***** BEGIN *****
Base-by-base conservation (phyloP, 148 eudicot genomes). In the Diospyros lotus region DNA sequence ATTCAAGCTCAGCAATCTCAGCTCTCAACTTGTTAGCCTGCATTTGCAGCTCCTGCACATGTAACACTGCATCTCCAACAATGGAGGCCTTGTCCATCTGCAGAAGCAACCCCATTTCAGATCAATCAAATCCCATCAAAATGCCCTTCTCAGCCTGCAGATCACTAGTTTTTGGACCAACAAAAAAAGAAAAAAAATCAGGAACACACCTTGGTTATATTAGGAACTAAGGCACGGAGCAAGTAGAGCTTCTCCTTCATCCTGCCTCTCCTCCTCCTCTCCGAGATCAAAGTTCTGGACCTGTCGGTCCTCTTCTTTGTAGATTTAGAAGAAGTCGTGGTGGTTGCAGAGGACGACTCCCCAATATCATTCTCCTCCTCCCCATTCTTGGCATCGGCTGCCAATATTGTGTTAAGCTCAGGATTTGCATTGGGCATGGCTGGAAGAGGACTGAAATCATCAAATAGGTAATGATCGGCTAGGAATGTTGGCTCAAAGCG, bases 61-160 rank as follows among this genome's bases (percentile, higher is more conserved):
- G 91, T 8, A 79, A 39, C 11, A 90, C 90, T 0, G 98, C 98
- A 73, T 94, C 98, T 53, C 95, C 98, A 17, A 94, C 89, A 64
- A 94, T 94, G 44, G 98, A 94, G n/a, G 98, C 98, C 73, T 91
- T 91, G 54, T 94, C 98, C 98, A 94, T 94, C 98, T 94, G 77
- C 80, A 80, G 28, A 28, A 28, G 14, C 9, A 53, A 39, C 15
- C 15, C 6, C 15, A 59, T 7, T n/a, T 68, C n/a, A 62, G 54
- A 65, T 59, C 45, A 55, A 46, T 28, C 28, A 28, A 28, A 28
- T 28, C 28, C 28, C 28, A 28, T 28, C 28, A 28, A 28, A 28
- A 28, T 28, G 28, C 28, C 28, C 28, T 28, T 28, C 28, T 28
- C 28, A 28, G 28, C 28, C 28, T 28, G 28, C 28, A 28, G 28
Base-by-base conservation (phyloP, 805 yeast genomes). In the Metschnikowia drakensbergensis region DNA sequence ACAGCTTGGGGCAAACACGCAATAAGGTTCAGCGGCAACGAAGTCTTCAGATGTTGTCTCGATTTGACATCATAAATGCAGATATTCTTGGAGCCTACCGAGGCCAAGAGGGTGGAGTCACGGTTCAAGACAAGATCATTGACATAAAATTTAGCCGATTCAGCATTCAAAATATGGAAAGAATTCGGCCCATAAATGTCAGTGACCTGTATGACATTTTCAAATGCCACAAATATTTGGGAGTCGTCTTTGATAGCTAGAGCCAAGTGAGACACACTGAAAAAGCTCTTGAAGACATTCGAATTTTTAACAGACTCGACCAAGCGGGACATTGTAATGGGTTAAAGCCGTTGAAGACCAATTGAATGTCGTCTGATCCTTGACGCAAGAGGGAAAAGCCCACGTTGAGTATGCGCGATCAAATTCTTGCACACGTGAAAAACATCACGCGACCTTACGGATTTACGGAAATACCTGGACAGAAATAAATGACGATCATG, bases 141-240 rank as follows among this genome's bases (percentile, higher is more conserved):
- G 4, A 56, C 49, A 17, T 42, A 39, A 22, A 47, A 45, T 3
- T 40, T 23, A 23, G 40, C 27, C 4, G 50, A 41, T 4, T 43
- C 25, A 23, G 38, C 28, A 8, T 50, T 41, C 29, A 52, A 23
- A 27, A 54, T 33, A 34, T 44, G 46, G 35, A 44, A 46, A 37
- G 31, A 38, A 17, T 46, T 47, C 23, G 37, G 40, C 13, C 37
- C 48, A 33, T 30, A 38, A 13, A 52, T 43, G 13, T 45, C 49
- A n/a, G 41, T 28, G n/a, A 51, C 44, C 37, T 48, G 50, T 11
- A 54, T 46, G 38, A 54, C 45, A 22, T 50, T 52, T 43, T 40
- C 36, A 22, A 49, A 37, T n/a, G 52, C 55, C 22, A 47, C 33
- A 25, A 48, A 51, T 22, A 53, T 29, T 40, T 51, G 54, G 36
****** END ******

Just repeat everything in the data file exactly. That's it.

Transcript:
Base-by-base conservation (phyloP, 148 eudicot genomes). In the Diospyros lotus region DNA sequence ATTCAAGCTCAGCAATCTCAGCTCTCAACTTGTTAGCCTGCATTTGCAGCTCCTGCACATGTAACACTGCATCTCCAACAATGGAGGCCTTGTCCATCTGCAGAAGCAACCCCATTTCAGATCAATCAAATCCCATCAAAATGCCCTTCTCAGCCTGCAGATCACTAGTTTTTGGACCAACAAAAAAAGAAAAAAAATCAGGAACACACCTTGGTTATATTAGGAACTAAGGCACGGAGCAAGTAGAGCTTCTCCTTCATCCTGCCTCTCCTCCTCCTCTCCGAGATCAAAGTTCTGGACCTGTCGGTCCTCTTCTTTGTAGATTTAGAAGAAGTCGTGGTGGTTGCAGAGGACGACTCCCCAATATCATTCTCCTCCTCCCCATTCTTGGCATCGGCTGCCAATATTGTGTTAAGCTCAGGATTTGCATTGGGCATGGCTGGAAGAGGACTGAAATCATCAAATAGGTAATGATCGGCTAGGAATGTTGGCTCAAAGCG, bases 61-160 rank as follows among this genome's bases (percentile, higher is more conserved):
- G 91, T 8, A 79, A 39, C 11, A 90, C 90, T 0, G 98, C 98
- A 73, T 94, C 98, T 53, C 95, C 98, A 17, A 94, C 89, A 64
- A 94, T 94, G 44, G 98, A 94, G n/a, G 98, C 98, C 73, T 91
- T 91, G 54, T 94, C 98, C 98, A 94, T 94, C 98, T 94, G 77
- C 80, A 80, G 28, A 28, A 28, G 14, C 9, A 53, A 39, C 15
- C 15, C 6, C 15, A 59, T 7, T n/a, T 68, C n/a, A 62, G 54
- A 65, T 59, C 45, A 55, A 46, T 28, C 28, A 28, A 28, A 28
- T 28, C 28, C 28, C 28, A 28, T 28, C 28, A 28, A 28, A 28
- A 28, T 28, G 28, C 28, C 28, C 28, T 28, T 28, C 28, T 28
- C 28, A 28, G 28, C 28, C 28, T 28, G 28, C 28, A 28, G 28
Base-by-base conservation (phyloP, 805 yeast genomes). In the Metschnikowia drakensbergensis region DNA sequence ACAGCTTGGGGCAAACACGCAATAAGGTTCAGCGGCAACGAAGTCTTCAGATGTTGTCTCGATTTGACATCATAAATGCAGATATTCTTGGAGCCTACCGAGGCCAAGAGGGTGGAGTCACGGTTCAAGACAAGATCATTGACATAAAATTTAGCCGATTCAGCATTCAAAATATGGAAAGAATTCGGCCCATAAATGTCAGTGACCTGTATGACATTTTCAAATGCCACAAATATTTGGGAGTCGTCTTTGATAGCTAGAGCCAAGTGAGACACACTGAAAAAGCTCTTGAAGACATTCGAATTTTTAACAGACTCGACCAAGCGGGACATTGTAATGGGTTAAAGCCGTTGAAGACCAATTGAATGTCGTCTGATCCTTGACGCAAGAGGGAAAAGCCCACGTTGAGTATGCGCGATCAAATTCTTGCACACGTGAAAAACATCACGCGACCTTACGGATTTACGGAAATACCTGGACAGAAATAAATGACGATCATG, bases 141-240 rank as follows among this genome's bases (percentile, higher is more conserved):
- G 4, A 56, C 49, A 17, T 42, A 39, A 22, A 47, A 45, T 3
- T 40, T 23, A 23, G 40, C 27, C 4, G 50, A 41, T 4, T 43
- C 25, A 23, G 38, C 28, A 8, T 50, T 41, C 29, A 52, A 23
- A 27, A 54, T 33, A 34, T 44, G 46, G 35, A 44, A 46, A 37
- G 31, A 38, A 17, T 46, T 47, C 23, G 37, G 40, C 13, C 37
- C 48, A 33, T 30, A 38, A 13, A 52, T 43, G 13, T 45, C 49
- A n/a, G 41, T 28, G n/a, A 51, C 44, C 37, T 48, G 50, T 11
- A 54, T 46, G 38, A 54, C 45, A 22, T 50, T 52, T 43, T 40
- C 36, A 22, A 49, A 37, T n/a, G 52, C 55, C 22, A 47, C 33
- A 25, A 48, A 51, T 22, A 53, T 29, T 40, T 51, G 54, G 36